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Schools Information Pack ...be part of it www.tourofbritain.norfolk.gov.uk


Tour of Britain 2011 Contents

Page(s) 3 - 5

Tour of Britain Overview • Welcome • History • 2011 Tour

6 - 31

Curriculum Ideas • Cross curricular activities aimed at Key Stage 2

32 - 34

Safer Cycling • Road Safety

Norfolk Schools Information Pack

Page(s) 37 - 42

Rider Profiles

43

Following the Tour • On the web • On the day - at the start • On the day - on route • On the day - at the finish

44

Evaluation Form


Welcome Hello and welcome to The Tour of Britain 2011. This pack will introduce you to this year’s race and give you some ideas for school activities before, during and after The Tour. We are so excited to be hosting a stage of the Tour of Britain with Suffolk County Council and can’t wait to hear how your school celebrates this world class event. The Tour of Britain is the UK’s biggest professional bicycle race and a centrepiece of the British sporting calendar, attracting over a million spectators to the roadsides, and hundreds of thousands more on television and via the internet. Derrick Murphy Cabinet Member Norfolk County Council

Alison Thomas Cabinet Member Norfolk County Council

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History The Tour returned after a five-year absence in 2004, quickly re-establishing itself as the main event in the British cycling calendar. Ranked at the 2.1 category by the Union Cycliste International and initially held over five days, by 2008 The Tour of Britain had grown to become an eight-day event, allowing it to visit more parts of the UK than ever before. Every year some of the world’s top cyclists compete on British roads for the right to wear the yellow jersey. Over the past five years, Olympic, World and Commonwealth Champions have ridden The Tour of Britain, alongside stage and jersey winners from all three Grand Tours. The event dates back to the first British stage races held just after the Second World War, since when various events have been described as the Tour of Britain, including the Milk Race, the Kellogg’s Tour of Britain and the PruTour. The current version of the Tour of Britain is part of the UCI Europe Tour. In 2009 The Prostate Cancer Charity became the Official Charity Partner and together are now offering the general public an opportunity to get involved via the Tour Rides.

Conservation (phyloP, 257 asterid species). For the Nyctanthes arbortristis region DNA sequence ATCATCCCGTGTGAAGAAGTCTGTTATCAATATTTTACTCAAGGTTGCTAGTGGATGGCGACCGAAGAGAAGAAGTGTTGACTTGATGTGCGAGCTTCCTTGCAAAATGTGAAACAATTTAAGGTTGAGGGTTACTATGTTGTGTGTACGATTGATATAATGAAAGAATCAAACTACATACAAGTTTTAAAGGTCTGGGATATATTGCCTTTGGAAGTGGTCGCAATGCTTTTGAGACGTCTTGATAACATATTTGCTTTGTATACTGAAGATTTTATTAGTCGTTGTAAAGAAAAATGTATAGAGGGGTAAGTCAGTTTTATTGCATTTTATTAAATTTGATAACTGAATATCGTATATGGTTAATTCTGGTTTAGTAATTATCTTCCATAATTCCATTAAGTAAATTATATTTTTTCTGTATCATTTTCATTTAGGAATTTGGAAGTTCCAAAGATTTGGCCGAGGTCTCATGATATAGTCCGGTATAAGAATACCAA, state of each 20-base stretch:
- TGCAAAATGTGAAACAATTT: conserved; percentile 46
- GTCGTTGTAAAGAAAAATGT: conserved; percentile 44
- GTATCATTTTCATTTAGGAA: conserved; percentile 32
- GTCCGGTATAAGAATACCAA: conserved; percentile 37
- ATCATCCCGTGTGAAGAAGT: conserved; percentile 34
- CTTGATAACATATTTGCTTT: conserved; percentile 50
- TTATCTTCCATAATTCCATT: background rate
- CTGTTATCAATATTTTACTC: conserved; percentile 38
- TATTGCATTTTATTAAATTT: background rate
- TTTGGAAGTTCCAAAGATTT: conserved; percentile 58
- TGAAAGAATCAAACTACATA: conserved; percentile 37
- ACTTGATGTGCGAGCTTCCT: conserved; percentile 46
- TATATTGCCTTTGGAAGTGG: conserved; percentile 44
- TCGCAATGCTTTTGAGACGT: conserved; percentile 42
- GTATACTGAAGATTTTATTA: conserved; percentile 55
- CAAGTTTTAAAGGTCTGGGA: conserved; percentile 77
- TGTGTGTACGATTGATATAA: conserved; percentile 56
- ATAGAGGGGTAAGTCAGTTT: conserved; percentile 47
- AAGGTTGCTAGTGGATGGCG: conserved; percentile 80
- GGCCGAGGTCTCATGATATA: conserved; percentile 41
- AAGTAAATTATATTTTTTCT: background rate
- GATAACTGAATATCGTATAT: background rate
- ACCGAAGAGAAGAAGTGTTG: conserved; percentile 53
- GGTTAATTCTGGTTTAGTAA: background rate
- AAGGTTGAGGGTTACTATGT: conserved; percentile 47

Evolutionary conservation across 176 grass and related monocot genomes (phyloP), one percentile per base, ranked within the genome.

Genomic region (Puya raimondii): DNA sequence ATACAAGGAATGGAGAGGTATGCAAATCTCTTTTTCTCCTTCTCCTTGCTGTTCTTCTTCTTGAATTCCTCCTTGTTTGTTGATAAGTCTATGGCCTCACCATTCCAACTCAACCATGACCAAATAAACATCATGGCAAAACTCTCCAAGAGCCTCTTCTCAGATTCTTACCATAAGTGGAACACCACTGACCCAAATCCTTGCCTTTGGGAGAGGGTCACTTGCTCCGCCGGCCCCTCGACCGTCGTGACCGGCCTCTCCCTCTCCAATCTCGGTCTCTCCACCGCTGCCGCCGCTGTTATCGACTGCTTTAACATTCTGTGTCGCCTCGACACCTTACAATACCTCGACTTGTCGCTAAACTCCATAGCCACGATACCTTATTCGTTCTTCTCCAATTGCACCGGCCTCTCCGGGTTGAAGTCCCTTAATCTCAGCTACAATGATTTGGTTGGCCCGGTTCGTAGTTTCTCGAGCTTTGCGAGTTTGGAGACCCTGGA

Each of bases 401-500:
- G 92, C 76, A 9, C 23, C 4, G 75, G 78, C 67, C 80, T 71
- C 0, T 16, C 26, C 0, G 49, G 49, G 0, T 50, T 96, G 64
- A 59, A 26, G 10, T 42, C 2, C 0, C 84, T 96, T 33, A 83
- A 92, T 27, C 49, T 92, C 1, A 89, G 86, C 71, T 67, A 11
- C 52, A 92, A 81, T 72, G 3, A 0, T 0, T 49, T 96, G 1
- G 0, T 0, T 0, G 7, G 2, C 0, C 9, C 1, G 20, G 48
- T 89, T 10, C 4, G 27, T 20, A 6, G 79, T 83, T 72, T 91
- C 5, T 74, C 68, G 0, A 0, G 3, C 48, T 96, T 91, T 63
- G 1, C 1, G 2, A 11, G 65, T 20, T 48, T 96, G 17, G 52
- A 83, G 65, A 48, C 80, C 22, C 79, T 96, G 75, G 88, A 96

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2011 Tour Tour of Britain 2011 Stages   

The eight stages for the 2011 Tour of Britain are: • Stage 1: 11 September Peebles to Dumfries 170km • Stage 2: 12 September Kendal to Blackpool 138km • Stage 3: 13 September Stoke-on-Trent 140km • Stage 4: 14 September Welshpool to Caerphilly 183km • Stage 5:  15 September Exeter to Exmouth 180km • Stage 6:  16 September Taunton to Wells 146km • Stage 7:  17 September Bury St Edmunds to Sandringham 201km • Stage 8:  18 September The TfL London Stage (80km) Total distance: 1,238km

The 2011 Tour of Britain will once again take place over eight days, beginning in Peebles on Sunday 11th September and finishing at the heart of London on Sunday 18th September. We are co-hosting stage 7 of the race. For more details about what’s happening in Norfolk log onto the Tour of Britain Norfolk website www.tourofbritain.norfolk.gov.uk The Norfolk/Suffolk stage will not be easy and will present different challenges to the riders. Stage Seven, at 201km, is the longest stage ever, with much of it on small, exposed roads, similar to those in Belgium and the Netherlands. The wind could play a major role here!

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Welcome to the 2011 Tour of Britain. This Key Stage 2 education pack will introduce you to this year’s race and give you some ideas to use in school in the build up to, during and after the tour visits Norfolk. There is a wealth of information about past Tours of Britain and this year’s race available on www.tourofbritain.co.uk and www.tourofbritain.norfolk.gov.uk

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Before the Tour In the weeks running up to the beginning of the race in September, there are a number of ways in which pupils can learn more about what to expect when the Tour of Britain visits Norfolk. • Locate all the towns visited by the tour on a map of the UK. • Look at the route for this year’s tour; which famous landmarks does the race pass? • Look at the route through Norfolk where does it go? • Does the route go near your school? You can watch! • Research Britain’s most famous bike riders? Does Norfolk have any famous or promising young cyclists?

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11-18 September 2011

8


For example: